Why Nabokov Means Bad News

David Byrne showed some Powerpoint slides created as satires of the information-expressing capabilities of Powerpoint that were expressing the plots and nuances of great works of literature and culture in Powerpoint’s unrefined, low-resolution style. They were funny. One of the works he picked to flash up on the screen before us before moving on was Lolita by Vladimir Nabokov. It was nearly incomprehensible.

Before I go any further, Nabokov is pronounced Na-BOE-kuv, with the second vowel stressed and long.

I mentioned that I thought the slide was incomprehensible in my consumer culture class on Thursday, prompting the question from the prof as to whether I had ever read the book. I said that no, I hadn’t, that I’d read a part of it, but for the most part I have a special aversion to Nabokov. But I wasn’t able to say this before a certain female in the room spoke up with her ringing endorsement of the text as a wonderful piece of lit.

My aversion to Nabokov is not a direct result of his work in and of itself. It is more to do with the type of women he seems to appeal to and therefore tends to remind me of. What type of woman is this, you ask? It is the woman who knows exactly what she is doing. She lives for power in any situation and eschews all sincere contact. She lives for attention and the manipulation of any situation for maximum long-term attention and the reception of maximum personal benefit by means of that long-term lavishing of attention. They are the women who want to be Lolita, who, above all else, though they don’t know it themselves, though they simply have an overpowering sexual appetite for him, want to destroy Nabokov, the man who sees through them and thus is the only man with power over them. Men like these are the only ones that such women will actively pursue.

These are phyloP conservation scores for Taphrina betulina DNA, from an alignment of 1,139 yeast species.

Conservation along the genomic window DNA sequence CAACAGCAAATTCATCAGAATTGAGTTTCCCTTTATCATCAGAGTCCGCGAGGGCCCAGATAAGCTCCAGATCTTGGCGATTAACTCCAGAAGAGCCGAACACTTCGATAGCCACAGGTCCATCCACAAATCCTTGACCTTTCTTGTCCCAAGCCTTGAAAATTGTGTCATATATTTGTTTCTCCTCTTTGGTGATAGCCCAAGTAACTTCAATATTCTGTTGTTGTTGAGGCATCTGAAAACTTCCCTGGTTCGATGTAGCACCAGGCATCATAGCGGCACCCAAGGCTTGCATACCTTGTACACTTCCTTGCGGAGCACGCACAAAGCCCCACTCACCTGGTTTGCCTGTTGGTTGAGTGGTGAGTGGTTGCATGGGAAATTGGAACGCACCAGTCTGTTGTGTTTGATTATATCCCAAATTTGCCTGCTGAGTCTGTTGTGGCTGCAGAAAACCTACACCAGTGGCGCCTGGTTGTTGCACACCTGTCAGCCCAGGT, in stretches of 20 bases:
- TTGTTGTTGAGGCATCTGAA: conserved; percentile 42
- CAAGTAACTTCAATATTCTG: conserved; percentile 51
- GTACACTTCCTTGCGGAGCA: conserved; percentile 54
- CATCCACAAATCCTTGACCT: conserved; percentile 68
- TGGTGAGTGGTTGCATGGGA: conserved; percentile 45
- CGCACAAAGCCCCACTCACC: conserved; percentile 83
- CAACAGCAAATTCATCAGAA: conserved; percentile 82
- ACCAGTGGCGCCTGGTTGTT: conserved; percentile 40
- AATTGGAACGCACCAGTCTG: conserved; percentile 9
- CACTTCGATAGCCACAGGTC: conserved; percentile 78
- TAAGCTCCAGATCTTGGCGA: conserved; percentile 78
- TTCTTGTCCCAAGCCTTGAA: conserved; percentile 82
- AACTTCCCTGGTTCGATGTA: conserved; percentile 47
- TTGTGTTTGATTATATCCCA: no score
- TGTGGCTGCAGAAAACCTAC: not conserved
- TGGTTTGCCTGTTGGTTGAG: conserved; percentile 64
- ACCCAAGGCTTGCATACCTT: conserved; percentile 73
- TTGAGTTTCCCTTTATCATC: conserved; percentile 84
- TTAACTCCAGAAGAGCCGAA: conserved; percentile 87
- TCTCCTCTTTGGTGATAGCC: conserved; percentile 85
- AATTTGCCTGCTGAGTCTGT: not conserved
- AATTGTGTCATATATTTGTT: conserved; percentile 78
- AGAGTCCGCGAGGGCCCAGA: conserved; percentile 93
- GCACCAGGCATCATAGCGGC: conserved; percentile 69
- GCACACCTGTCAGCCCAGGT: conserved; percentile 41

I’m going to go have a beer. Ciao.

One thought on “Why Nabokov Means Bad News”

  1. I don’t really like Nabokov. Good writing. And thanks for the pronunciation key, who knew?

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